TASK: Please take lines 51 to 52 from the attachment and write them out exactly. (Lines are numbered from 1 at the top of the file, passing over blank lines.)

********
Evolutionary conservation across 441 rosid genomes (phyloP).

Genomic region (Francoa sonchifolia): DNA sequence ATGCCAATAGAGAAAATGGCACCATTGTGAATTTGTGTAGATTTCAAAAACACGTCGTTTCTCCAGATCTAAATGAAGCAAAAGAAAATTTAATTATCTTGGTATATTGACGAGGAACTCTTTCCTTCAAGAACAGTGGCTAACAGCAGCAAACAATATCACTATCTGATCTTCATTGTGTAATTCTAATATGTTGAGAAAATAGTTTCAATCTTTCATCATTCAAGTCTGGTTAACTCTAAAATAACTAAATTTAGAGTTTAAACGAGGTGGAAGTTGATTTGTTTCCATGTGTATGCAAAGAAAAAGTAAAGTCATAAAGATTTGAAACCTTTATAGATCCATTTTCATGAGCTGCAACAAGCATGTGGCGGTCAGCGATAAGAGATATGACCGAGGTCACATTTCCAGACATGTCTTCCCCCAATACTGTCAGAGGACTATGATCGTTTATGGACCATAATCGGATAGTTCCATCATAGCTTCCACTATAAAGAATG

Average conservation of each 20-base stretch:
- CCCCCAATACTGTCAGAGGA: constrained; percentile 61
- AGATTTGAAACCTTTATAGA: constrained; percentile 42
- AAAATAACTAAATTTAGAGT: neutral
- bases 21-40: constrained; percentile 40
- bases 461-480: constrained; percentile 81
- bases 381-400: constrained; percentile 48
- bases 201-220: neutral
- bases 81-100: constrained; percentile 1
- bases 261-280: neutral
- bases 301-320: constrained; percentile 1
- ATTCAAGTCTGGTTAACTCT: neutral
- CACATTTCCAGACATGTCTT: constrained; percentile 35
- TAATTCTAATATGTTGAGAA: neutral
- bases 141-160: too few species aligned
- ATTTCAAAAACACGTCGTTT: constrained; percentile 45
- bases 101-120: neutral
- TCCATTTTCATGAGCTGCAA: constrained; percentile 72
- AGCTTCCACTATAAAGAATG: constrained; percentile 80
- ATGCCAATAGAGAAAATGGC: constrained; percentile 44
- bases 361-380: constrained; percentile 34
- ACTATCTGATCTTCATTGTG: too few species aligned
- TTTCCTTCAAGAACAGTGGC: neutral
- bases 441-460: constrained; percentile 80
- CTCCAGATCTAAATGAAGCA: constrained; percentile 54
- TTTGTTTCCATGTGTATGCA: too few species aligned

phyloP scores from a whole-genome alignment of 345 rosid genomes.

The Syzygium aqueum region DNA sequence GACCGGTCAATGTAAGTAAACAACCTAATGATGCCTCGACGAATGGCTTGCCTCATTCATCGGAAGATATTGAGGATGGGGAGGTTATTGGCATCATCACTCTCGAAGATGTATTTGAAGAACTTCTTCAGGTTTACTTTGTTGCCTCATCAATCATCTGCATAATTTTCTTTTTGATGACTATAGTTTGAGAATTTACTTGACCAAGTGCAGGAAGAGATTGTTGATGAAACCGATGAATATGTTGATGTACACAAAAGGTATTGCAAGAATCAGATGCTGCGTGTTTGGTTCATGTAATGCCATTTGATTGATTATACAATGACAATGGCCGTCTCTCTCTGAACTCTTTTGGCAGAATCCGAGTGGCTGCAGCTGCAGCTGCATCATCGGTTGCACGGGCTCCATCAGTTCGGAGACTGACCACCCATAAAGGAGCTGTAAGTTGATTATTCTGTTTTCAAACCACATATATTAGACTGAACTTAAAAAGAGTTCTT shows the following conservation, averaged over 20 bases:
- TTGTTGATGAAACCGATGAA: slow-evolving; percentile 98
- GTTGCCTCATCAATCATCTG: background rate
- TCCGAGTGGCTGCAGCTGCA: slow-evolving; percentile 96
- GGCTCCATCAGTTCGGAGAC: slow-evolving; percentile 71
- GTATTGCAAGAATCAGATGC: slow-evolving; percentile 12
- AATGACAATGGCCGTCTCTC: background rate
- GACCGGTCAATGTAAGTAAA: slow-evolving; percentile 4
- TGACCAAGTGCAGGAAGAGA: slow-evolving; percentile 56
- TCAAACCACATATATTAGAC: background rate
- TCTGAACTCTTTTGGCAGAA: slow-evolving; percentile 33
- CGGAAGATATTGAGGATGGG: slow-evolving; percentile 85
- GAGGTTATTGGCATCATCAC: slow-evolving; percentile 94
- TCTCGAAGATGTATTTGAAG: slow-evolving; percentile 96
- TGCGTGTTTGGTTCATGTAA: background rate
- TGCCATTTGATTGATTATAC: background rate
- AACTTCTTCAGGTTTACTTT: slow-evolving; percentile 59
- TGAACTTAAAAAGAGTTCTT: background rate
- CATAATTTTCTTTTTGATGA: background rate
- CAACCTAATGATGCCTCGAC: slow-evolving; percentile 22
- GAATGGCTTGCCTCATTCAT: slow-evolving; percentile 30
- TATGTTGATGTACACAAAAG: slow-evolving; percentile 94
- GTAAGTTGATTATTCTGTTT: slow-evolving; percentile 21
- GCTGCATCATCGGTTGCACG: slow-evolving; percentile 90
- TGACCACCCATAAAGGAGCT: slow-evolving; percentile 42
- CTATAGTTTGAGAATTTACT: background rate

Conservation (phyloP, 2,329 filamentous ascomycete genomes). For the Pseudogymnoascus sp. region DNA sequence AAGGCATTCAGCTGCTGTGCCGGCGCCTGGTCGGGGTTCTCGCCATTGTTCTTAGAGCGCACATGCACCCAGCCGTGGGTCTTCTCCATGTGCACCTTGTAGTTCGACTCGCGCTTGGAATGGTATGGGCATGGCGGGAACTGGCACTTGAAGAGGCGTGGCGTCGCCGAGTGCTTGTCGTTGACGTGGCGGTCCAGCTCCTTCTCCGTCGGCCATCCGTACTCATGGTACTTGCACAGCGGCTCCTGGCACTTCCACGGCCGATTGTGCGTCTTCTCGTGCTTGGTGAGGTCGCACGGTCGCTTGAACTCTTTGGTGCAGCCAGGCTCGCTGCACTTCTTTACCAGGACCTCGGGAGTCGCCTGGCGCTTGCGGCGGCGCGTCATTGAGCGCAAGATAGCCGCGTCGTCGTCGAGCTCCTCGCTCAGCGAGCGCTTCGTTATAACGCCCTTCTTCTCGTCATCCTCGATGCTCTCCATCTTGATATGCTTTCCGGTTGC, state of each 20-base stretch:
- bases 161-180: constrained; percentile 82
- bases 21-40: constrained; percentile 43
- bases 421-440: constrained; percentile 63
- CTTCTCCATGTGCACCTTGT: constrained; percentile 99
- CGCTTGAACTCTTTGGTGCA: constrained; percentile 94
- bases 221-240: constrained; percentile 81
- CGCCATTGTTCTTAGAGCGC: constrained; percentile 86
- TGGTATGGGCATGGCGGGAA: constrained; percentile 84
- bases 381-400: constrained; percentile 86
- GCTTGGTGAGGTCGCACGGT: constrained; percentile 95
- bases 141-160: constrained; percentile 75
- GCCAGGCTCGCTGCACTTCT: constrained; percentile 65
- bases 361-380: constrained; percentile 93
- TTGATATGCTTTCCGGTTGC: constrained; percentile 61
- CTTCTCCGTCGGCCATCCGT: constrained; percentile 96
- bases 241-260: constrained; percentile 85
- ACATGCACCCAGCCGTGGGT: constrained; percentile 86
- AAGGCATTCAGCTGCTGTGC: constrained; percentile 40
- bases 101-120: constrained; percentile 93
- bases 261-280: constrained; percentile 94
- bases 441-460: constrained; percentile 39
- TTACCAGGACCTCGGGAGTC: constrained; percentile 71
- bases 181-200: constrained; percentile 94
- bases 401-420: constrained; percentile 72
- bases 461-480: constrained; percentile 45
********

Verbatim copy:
- TATGTTGATGTACACAAAAG: slow-evolving; percentile 94
- GTAAGTTGATTATTCTGTTT: slow-evolving; percentile 21